It’s quiet in this open field
where crows all drone
their tales of nightly conquests,
but in voices not much louder
than a discrete conversation.

That is until some late night
kids in striped blue patterned
shirts pick them slowly
off the metal fence
with rocks they all withdrew
from garden beds.

They don’t watch out for headlights
when they break out of the graveyard,
and the train cars disconnected
from the engine fly backward
down the hill, and at the moment
they are crossing over tracks
they are collided with and carried off
for miles.

This ends within the first ten yards
of a distant bridge where a half gone
shattered bone is wedged within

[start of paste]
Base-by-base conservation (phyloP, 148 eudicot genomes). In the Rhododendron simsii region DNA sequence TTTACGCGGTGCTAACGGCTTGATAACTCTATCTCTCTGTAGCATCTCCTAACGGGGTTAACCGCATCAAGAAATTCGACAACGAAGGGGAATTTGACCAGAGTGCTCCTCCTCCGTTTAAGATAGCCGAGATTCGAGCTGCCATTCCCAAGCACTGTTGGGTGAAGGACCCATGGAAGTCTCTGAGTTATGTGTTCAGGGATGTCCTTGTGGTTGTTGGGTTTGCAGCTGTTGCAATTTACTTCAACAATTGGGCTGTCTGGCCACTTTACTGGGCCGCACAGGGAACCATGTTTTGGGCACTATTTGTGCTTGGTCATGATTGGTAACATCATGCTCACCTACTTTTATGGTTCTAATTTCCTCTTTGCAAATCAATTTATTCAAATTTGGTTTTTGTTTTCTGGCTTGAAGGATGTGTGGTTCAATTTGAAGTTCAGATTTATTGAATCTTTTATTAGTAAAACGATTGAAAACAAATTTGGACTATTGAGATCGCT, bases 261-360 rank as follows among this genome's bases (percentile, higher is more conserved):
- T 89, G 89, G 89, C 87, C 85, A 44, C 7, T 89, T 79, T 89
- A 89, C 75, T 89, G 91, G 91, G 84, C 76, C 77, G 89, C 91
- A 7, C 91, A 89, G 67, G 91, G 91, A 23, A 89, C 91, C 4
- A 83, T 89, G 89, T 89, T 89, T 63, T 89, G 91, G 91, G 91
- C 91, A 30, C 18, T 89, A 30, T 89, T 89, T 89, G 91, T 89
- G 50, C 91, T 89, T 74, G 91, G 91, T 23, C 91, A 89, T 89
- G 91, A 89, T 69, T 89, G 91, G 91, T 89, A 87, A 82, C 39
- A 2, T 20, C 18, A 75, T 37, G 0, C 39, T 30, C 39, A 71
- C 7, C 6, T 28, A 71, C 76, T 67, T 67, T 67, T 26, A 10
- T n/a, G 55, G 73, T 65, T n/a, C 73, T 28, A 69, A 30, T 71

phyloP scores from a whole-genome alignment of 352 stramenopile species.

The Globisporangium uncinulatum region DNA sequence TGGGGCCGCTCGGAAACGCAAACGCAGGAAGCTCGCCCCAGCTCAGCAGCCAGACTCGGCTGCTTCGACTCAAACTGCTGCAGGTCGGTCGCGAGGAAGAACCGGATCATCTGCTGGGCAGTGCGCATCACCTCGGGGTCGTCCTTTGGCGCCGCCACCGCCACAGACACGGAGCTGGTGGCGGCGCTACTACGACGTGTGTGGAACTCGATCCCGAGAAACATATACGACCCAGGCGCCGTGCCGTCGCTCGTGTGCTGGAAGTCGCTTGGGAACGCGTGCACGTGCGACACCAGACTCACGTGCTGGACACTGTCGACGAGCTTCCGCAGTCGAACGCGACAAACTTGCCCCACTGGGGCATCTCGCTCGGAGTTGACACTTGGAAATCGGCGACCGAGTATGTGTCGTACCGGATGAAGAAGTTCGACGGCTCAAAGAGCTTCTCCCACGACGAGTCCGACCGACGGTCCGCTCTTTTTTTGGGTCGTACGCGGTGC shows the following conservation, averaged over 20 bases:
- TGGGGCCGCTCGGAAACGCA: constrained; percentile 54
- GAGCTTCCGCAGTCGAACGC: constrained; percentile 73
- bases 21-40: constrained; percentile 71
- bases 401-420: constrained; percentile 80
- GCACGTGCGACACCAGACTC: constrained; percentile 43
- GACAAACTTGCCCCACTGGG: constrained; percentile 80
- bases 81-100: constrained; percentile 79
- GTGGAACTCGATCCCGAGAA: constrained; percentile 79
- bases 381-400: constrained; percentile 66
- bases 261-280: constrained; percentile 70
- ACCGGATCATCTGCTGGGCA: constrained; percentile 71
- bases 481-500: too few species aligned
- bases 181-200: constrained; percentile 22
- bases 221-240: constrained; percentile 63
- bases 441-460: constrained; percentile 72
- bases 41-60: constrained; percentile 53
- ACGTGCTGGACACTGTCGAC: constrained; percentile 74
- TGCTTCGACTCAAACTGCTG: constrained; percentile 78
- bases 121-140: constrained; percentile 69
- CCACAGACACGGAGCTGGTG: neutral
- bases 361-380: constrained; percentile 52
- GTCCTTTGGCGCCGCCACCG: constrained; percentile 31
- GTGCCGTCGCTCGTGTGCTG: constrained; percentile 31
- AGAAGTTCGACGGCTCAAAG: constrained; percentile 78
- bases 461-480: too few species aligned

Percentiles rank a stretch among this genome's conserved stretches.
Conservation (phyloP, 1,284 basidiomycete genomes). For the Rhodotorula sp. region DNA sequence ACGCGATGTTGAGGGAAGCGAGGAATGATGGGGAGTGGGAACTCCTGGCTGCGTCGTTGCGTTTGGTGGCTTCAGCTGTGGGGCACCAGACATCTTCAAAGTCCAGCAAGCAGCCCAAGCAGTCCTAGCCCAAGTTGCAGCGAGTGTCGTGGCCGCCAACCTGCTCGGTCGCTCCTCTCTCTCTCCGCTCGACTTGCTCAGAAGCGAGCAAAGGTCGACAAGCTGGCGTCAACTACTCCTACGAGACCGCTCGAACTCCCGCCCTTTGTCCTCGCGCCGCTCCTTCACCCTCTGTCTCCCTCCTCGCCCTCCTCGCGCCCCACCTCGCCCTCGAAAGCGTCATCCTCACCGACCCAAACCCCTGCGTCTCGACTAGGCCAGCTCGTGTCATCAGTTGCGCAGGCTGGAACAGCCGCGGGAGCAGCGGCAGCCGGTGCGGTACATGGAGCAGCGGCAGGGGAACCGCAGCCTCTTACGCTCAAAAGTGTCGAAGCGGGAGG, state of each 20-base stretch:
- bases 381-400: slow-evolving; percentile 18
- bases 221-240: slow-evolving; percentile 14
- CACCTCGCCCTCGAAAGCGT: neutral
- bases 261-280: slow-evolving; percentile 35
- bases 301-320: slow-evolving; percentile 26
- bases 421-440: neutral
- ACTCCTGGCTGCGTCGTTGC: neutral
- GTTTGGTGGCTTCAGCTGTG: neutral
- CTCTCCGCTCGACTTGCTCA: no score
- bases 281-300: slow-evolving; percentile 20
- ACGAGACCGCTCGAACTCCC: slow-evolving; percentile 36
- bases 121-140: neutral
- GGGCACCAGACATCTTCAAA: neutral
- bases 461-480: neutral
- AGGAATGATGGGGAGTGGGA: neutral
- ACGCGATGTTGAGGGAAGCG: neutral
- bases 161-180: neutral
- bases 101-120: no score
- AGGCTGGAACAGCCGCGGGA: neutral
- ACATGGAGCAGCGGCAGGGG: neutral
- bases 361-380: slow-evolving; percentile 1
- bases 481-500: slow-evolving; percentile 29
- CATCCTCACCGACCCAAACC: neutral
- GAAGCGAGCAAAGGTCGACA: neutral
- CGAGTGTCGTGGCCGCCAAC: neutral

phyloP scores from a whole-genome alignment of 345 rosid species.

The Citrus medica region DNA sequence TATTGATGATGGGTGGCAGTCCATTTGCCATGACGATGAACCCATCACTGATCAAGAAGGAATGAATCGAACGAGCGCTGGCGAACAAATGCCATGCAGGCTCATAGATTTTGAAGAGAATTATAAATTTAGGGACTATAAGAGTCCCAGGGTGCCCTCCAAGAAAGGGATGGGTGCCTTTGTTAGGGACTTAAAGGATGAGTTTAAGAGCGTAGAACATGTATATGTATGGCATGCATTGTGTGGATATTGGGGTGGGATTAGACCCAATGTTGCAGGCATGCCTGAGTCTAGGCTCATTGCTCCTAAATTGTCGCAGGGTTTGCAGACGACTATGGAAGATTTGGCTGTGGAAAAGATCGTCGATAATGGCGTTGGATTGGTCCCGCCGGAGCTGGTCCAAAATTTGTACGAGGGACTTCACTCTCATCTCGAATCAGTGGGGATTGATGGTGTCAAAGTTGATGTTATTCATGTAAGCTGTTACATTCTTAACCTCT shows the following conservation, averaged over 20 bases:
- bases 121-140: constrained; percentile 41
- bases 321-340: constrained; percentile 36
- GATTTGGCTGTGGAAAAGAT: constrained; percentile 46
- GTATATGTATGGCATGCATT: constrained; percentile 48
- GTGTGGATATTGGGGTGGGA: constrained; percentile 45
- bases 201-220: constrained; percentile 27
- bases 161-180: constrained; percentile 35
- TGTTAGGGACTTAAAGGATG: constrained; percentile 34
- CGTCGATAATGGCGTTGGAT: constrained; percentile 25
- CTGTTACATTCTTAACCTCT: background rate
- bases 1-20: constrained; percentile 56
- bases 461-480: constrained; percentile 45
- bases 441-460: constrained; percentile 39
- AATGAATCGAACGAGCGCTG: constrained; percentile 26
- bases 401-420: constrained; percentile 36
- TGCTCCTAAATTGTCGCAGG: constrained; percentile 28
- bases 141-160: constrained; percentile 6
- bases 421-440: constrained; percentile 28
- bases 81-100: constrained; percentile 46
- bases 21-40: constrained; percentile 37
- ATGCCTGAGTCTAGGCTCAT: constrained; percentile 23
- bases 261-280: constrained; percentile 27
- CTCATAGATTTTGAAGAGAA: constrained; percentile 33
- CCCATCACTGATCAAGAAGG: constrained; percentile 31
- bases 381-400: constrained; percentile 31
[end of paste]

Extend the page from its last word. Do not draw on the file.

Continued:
a gap between the railing.
A drop of blood falls the full distance
into the woods below, where it connects with
the forehead of a woman on her way
to see her son.

She wipes it off mistaking it for rain,
and doesn’t even see the train cars
burning from the friction up above her.
She knows he’s in a cabin somewhere
just along this trail, and it has been so long
since they have even spoken.

She arrives there as the sun is rolling over
all the trees, and he is sitting on the front porch
looking out at her afraid of what she might be there
to say.
They save it for another day, and just spend the one
they have like it was money made for nothing
and the hourglass was finally on their side.

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